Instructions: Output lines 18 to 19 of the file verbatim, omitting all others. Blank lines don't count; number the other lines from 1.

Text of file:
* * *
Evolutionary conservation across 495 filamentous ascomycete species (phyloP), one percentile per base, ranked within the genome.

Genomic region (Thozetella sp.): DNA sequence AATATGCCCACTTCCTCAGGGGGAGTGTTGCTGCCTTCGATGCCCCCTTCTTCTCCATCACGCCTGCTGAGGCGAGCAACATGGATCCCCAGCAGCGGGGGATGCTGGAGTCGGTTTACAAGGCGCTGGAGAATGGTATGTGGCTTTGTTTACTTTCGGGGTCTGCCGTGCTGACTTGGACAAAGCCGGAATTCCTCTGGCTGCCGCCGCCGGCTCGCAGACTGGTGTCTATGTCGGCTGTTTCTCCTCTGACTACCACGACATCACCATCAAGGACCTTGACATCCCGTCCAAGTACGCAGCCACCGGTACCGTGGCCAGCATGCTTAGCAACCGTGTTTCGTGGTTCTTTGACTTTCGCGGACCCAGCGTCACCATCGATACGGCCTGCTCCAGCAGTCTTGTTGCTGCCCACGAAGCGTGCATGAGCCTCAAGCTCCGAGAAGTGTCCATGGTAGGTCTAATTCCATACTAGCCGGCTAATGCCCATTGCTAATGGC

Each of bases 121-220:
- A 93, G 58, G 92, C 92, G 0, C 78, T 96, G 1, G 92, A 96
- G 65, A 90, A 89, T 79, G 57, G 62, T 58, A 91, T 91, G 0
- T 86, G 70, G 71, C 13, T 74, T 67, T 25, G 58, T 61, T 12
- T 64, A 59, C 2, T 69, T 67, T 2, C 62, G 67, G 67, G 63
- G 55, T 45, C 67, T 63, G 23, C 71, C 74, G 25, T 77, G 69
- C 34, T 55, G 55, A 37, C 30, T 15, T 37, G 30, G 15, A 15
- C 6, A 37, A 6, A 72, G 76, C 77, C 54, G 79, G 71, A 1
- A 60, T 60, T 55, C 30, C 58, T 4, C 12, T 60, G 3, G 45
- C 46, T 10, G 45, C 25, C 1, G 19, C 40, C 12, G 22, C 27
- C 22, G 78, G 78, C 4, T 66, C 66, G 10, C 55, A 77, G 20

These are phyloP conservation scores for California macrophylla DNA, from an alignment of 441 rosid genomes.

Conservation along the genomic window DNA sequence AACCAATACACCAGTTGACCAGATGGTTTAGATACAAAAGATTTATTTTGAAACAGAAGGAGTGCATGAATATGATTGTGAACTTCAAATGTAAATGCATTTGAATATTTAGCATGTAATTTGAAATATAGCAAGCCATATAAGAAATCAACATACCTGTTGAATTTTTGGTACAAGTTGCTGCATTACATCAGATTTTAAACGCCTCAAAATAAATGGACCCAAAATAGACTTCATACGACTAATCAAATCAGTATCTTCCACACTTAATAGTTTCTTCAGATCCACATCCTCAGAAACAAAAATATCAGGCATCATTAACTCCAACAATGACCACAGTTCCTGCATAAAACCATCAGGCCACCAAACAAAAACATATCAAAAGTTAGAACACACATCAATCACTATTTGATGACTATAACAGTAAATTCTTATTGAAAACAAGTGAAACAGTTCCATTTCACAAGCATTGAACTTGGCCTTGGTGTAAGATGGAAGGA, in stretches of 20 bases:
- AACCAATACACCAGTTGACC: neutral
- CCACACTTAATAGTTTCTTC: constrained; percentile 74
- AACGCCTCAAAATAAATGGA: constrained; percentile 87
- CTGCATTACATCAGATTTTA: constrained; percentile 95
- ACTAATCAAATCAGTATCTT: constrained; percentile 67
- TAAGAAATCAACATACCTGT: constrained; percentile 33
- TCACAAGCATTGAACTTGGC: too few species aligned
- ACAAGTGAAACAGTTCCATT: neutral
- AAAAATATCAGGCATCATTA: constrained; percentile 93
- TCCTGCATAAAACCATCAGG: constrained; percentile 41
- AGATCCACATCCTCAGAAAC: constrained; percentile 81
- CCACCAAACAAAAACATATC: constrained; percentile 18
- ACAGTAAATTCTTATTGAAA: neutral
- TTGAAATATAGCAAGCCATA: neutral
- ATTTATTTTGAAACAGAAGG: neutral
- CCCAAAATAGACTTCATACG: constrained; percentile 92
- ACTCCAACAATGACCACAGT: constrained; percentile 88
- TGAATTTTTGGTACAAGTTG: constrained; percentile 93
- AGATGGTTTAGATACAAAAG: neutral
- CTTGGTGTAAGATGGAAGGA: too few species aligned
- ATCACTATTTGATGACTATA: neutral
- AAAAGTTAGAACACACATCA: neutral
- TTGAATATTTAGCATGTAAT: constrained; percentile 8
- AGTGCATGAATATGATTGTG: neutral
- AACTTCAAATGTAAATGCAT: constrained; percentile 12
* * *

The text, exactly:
- AACGCCTCAAAATAAATGGA: constrained; percentile 87
- CTGCATTACATCAGATTTTA: constrained; percentile 95